So this is certainly an interesting verb and totally unique to cooking technique. In fact, though I forget where, I saw a TV episode about the favorite/classic dish in Galacia, i.e. pulpo (octopus). I saw the cook do exactly this procedure, dunking the octopus in a large pot of boiling water and quickly withdrawing it and repeating this multiple times before putting the octopus all the way in the pot. I suspect this is a critical process to improving the texture of the octopus, which is then served, cut into pieces, on a wooden plank doused in olive oil and salt.

This dish is so common in Galacia there is even a name for a restaurant that features this dish: Pulperia, which otherwise might not be obvious. Although in other places this might just mean a grocery store,  Searching Google for “Pulperia in santiago” will yield various restaurants but also many photos of this famous dish.

 

A year with Duolingo learning Spanish

Hurrah for me! Yesterday I did my 365th day with Duolingo, learning Spanish and “playing” with other languages. As I’ve mentioned before I originally set out to develop an extensive glossary of Spanish terms for food and for restaurant menus WITHOUT attempting to learn the language itself. I was relatively sure I could accomplish this goal despite persuasion from others that I should learn the language.

My main resistance to trying to learn Spanish was failure in my previous attempts using conventional learning materials, initially audio tapes, then later with DVDs. These materials weren’t much help but also used a different learning technique (also more traditional) than Duolingo. So when I discovered Duolingo AND began to try to learn some Spanish with it I found it was much more helpful. And the early success I had encouraged me to keep going, ultimately leading to much of my available time devoted to learning Spanish rather than working on menus, as was my original intent.

Not only does Duolingo take full advantage of newer cloud-based technology it seems to have the attitude of making learning “fun” through various gamification tactics. Since it’s free and its revenue comes for ads it also encourages you to do more study than you might otherwise so. Over the year Duolingo has even increased these incentives with various “competitions” (just for bragging rights) but designed to give you more “rewards” than just learning the lessons. All this worked for me and I soon found myself nearly addicted to doing Duolingo every day.

I mostly used the PC version of Duo instead of the phone app version. Mostly I hate trying to type on phones (plus spell correct initially changed some Spanish words to English and thus I got the drills “wrong”), but also typing, especially after I learned how to setup typing on my PC to type Spanish (i.e. accents and ¿ and ¡ easier. Since Duo drills involve a lot of typing (transcribing audio, translating sentences) the PC version worked better for me.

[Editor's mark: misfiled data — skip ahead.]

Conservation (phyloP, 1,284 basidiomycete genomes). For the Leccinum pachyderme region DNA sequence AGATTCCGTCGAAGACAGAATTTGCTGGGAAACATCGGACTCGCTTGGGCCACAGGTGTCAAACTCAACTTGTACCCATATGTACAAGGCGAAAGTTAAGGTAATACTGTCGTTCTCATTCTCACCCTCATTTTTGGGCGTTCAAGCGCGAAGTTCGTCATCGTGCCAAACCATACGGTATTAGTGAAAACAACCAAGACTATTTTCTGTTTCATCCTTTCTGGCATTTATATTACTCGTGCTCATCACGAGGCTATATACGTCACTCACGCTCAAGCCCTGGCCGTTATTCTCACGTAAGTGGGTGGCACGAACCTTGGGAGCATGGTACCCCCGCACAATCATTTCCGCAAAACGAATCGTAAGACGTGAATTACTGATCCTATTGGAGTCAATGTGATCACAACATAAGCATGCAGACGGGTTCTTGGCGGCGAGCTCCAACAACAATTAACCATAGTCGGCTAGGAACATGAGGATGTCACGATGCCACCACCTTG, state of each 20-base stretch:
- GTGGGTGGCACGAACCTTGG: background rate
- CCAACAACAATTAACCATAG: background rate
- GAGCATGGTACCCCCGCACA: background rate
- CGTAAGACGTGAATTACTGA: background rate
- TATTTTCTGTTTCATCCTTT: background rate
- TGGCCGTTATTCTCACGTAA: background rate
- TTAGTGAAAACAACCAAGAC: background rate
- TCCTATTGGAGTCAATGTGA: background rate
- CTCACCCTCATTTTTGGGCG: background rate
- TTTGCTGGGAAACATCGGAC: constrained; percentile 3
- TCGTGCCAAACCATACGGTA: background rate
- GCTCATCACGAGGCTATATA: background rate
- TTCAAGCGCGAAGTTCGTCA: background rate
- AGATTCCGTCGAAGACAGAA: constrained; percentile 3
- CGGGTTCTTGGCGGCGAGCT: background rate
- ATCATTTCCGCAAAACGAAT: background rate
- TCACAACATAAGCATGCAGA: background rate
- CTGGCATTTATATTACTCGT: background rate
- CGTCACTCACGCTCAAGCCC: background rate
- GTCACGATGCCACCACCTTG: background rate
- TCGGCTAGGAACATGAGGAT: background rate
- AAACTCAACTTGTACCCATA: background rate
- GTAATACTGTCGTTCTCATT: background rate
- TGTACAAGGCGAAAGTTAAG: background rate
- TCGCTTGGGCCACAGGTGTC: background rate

As I used Duo more and more I decided to also explore other languages. While I’m doing the Spanish lessons thoroughly (each “skill” has five levels, in Spanish I complete all five levels before moving on (the next lesson is “unlocked” after finishing level 1, but I do all the levels) I also decided to have “fun” with other languages. I had two years of French in middle school with a very conversational approach and then two years of German in high school with a more conventional “academic” approach. Duo is a mixture of these two styles of learning language. So, despite German being my least well learned foreign language I actually rushed through the lessons and got my first “owl” (completing all lessons to at least one level) in German. I remembered French better (plus it’s an easier language) so I went through more levels in French but haven’t finish the entire “tree” (the complete set of “skills”).

For fun I also did some Portuguese, Italian and Catalan. I’ve visited Portugal, without knowing any of the language (again I got tapes and a book and learned nothing). I’d had some exposure to Italian because my first attempt, decades ago, at developing a glossary for food/restaurant terms was for Italian, after once visiting a restaurant in California where the menu was entirely in Italian and I was lost ordering. So since I, someday, want to do Italian and Portuguese more thoroughly I only did a few of those lessons. Interestingly learning Catalan is not available from an English base; instead you learn Catalan from Spanish and since I didn’t know Spanish I couldn’t get far with those lessons.

And, then, after reading a lot of the comments the Duo community generates I also decided to start the learn English from Spanish tree after I’d done about 20 skills in Spanish. The vocabulary used in the English lessons generally matches the vocabulary in the Spanish learning so by the time I started “learning” English I knew most of the Spanish words used to create the drill questions.